06 October 2004

Don't Blame Me, I Voted for Kodos


I didn't write about the Presidential debate until the morning after it happened because I wanted to give some of my thoughts more time to come into clearer focus. In retrospect I think some of my first reactions may have been diluted by the "post-game" coverage I heard between the time of the debate and the next morning when I wrote my bløg entry. I'm going to try something different this time and write my thoughts immediately following the debate.

Biggest Surprise

The VP came off as way less evil than I expected. From the start of the debate until just before the closing statements he presented the Administration's case in a way that made me feel better about them than I have in a long time. This is the exact opposite of what I expected, since I figured the contrast between the dashing John Edwards and curmudgeonly Dick Cheney would really leave the Republicans in bad shape.

One point in particular caught my attention during the pair of questions about gay marriage. I was really shocked to see Cheney make what seemed to me to be a complete break in policy statement from the President. Of the many things in current American politics that bother me, perhaps the worst is the way in which candidates must adhere unswervingly to some company line in order to "please the base." Instead of talking about real ways to benefit the People, they say whatever seems most likely to get them elected. In this particular case, with W supporting the absolutely ludicrous Constitutional ban on gay marriage (which is both pathetic, outright discrimination against gays and a disgraceful affront to the Constitution) Cheney is put in the difficult position of defending that policy vis-a-vis his own support for and love of his lesbian daughter. And for one moment he absolutely refused to sell her out and defend W's support of the Constitutional ban. He gave a watery, legalistic defense of the administration position in the first question (directed at him) and then declined the entirety of his 90 second response to the next question, with the exception of thanking Edwards for kindly mentioning his family. This was a major point in Cheney's favor for me. As W's running mate, Cheney's foremost task in this debate is to defend the administration's policies. And for once a politician refused to sell out his personal convictions to further the cause. I wholeheartedly believe that will be the only moment in all four debates where one of the candidates says something with a goal other than trying to get elected. It made Cheney seem much more human than Edwards, which I previously thought an impossible task.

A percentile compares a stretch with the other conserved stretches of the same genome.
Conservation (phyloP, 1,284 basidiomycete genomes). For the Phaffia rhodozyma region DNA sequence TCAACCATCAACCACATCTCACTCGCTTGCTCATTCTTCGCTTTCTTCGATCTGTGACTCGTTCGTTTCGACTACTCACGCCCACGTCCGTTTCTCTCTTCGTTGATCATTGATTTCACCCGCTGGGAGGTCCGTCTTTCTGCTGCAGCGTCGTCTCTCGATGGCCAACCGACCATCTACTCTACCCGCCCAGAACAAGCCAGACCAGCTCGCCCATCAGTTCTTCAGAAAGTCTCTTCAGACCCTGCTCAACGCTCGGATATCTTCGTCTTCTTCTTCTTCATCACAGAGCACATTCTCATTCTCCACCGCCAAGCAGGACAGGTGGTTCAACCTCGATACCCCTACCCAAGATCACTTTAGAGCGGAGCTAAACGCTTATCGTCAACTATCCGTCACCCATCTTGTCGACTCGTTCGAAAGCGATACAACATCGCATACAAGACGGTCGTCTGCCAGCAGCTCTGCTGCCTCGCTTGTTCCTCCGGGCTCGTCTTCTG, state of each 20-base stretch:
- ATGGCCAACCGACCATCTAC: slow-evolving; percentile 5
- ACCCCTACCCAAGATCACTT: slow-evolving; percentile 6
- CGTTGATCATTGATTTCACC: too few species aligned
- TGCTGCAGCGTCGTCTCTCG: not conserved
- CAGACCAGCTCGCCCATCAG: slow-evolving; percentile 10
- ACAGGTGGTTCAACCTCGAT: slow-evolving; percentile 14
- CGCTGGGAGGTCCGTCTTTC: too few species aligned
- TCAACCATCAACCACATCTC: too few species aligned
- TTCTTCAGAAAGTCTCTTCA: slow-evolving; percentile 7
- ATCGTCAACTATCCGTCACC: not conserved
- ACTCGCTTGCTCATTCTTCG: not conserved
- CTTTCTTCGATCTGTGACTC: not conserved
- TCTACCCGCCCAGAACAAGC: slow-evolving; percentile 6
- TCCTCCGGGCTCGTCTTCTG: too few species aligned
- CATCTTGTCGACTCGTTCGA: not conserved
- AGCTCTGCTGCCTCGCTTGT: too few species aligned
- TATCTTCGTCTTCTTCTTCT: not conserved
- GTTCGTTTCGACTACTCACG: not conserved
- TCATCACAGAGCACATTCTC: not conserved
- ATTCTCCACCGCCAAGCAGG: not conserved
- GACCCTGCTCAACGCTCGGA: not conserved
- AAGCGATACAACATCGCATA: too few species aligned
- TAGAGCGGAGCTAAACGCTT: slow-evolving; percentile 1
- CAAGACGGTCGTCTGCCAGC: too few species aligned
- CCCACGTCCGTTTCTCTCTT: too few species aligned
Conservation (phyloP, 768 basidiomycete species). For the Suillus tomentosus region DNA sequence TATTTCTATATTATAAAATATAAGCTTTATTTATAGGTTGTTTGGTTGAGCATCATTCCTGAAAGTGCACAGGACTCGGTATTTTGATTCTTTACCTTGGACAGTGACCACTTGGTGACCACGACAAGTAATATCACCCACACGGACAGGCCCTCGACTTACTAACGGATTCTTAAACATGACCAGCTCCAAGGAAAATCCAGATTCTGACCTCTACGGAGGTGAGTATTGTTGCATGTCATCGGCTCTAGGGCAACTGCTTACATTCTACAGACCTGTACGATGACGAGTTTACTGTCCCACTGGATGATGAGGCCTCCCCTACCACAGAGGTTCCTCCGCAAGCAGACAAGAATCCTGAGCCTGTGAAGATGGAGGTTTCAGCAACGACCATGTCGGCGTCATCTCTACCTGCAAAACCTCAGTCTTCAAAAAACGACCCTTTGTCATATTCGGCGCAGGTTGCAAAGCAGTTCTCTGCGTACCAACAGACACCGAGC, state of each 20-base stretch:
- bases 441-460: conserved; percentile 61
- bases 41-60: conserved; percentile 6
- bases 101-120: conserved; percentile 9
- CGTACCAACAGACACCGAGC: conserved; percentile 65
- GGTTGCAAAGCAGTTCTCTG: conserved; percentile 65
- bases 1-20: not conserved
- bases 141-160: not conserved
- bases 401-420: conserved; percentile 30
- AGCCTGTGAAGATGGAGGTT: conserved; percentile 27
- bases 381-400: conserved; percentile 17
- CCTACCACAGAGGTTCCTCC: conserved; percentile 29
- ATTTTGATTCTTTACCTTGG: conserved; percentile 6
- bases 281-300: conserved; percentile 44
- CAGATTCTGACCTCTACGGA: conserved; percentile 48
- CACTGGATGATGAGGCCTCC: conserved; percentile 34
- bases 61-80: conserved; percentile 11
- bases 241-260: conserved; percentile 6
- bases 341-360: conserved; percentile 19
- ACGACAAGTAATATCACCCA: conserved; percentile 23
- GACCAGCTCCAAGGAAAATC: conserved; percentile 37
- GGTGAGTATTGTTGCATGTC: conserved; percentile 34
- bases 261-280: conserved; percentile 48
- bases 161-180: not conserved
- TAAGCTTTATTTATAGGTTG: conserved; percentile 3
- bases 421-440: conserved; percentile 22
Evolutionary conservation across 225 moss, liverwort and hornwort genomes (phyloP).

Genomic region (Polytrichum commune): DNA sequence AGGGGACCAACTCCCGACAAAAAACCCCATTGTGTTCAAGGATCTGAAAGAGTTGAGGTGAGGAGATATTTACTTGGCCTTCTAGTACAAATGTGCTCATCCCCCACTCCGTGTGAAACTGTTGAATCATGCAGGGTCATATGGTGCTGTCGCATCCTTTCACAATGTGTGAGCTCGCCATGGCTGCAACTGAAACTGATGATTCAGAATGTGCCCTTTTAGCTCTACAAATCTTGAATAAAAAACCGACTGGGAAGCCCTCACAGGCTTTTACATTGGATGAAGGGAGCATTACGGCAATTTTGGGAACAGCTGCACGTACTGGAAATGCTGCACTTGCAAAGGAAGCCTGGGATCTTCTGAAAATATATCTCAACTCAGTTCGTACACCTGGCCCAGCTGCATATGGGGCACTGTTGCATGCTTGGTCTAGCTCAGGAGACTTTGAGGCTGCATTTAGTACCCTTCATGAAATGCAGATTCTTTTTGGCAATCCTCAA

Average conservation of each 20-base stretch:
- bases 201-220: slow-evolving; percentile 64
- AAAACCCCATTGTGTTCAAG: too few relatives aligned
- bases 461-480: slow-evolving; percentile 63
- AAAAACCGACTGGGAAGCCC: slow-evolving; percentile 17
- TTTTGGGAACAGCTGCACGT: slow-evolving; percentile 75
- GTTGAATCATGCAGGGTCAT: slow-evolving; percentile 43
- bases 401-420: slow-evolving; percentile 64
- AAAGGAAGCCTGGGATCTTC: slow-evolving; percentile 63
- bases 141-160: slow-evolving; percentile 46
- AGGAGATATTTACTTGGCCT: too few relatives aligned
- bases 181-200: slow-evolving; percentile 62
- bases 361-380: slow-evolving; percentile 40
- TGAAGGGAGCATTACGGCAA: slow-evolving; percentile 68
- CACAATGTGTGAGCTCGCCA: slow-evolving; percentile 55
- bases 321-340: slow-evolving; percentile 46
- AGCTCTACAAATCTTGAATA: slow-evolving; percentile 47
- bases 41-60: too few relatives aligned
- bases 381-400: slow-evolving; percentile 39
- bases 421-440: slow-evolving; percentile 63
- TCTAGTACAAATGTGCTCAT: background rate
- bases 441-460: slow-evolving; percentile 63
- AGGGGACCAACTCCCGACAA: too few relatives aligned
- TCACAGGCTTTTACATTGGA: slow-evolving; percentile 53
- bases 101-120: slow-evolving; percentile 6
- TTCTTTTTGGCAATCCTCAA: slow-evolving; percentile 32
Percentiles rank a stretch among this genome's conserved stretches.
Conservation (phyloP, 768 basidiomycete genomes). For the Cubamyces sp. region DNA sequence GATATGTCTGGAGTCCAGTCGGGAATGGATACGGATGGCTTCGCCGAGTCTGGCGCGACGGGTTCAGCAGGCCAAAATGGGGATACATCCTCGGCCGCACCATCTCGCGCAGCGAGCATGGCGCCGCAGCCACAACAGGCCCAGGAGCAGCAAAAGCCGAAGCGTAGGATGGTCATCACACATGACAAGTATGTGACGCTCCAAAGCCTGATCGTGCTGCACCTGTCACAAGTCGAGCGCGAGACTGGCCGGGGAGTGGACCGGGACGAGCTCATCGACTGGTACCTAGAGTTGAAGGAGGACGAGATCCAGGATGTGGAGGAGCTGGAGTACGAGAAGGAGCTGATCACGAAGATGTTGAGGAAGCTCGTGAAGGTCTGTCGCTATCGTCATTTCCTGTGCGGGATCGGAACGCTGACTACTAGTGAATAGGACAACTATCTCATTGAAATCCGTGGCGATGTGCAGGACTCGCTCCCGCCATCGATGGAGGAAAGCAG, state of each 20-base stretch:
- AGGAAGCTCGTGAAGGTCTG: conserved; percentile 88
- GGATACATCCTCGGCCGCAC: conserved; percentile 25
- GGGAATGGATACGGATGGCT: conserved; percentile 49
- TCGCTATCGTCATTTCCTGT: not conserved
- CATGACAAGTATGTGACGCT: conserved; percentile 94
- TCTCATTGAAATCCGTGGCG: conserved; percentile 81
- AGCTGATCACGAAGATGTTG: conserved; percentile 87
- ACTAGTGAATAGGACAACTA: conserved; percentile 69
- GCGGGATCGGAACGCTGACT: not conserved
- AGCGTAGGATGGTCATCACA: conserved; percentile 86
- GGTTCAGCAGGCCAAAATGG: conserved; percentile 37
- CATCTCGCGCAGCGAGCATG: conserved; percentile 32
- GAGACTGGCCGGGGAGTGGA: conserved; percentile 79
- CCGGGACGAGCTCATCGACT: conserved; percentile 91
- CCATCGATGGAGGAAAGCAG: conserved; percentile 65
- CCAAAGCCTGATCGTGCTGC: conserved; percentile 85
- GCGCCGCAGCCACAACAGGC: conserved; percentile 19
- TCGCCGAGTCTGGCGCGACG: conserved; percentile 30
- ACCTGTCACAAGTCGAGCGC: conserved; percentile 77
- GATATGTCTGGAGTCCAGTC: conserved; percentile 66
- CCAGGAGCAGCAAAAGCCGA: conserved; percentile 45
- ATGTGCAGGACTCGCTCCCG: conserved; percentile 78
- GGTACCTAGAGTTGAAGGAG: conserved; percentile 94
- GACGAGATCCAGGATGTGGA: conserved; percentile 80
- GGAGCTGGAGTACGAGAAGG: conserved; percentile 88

Biggest Letdown

The Veep's closing statement was terrible. His tone of voice switched from an intellectual debating note to this dull drone. He went from thinking about what he was saying to reciting some rote mantra that had been drilled into him. Plus the content of his closing remarks were practically a threat to American voters; "We're going to be attacked and it will be your fault if you don't reelect us." He painted this maudlin picture of current American affairs that left me feeling like he was simply preparing for the inevitable horror instead of trying to create a better alternative.

Biggest Contrast

Cheney's sepulchral closing followed directly on what I found to be the most eloquent 2 minutes in either debate so far. Edwards hit an absolute home run by somehow managing to tell that story about his childhood without sounding naïve. We're desperately aimless as a nation right now: lousy economy, war in Iraq that doesn't seem to be going anywhere, subjected to intrusions on our civil rights in the name of ineffectual safety measures, watching a color coded warning level without any clue how much danger we're really in. What we need is a direction and a belief in a better future. We need an image of that future right now, and John Edwards opened a window and revealed an ever-so-brief glimpse of what that might be. Bravo.

Biggest Non-Shocker

I'd give both of these guys a C minus for content. The debate suffered from the same problems that cripple seemingly all modern political debates: mindless repetition of vague blandishments. Edwards kept hammering away that everything the Veep said was a distortion and Cheney kept saying, "The senator just has his facts wrong." OK. We get the picture. The "factual" statements are probably very specifically construed to present the data in the way that paints their faction in the best possible light. Let's move on already.

Plus there's Cheney's insistence that "we've made real progress," much as the President reminded us all how running the country and quashing maniacal insurgents is "hard work." I think people are thirsting for a some specific ideas on how to handle these problems, not toothless promises that things are proceeding apace. Not that I think the Kerry-Edwards duo has done much better. So far it seems as if they want to halve the deficit, provide world class schools and health care for everyone, double the number of active duty troops in the Armed Forces and employ everybody, all while only increasing taxes on the extremely wealthy. Sounds like a fantasy to me.

Biggest Annoying Habit

It started really grating on me when Edwards kept flashing his pearly whites and saying, "I don't need to tell the American people this, they can see it for themselves." If that's the case then shut up already.

Is there a way to have a political campaign today without all this hot air? Probably not until we've totally revamped the way we elect our government. Viable third party candidates inject a much needed dose of reality into these events. There's nothing like a good Barbara Johnson to break up the mindsplitting tedium of listening to Mitt Romney and Shannon O'Brien whine at each other.

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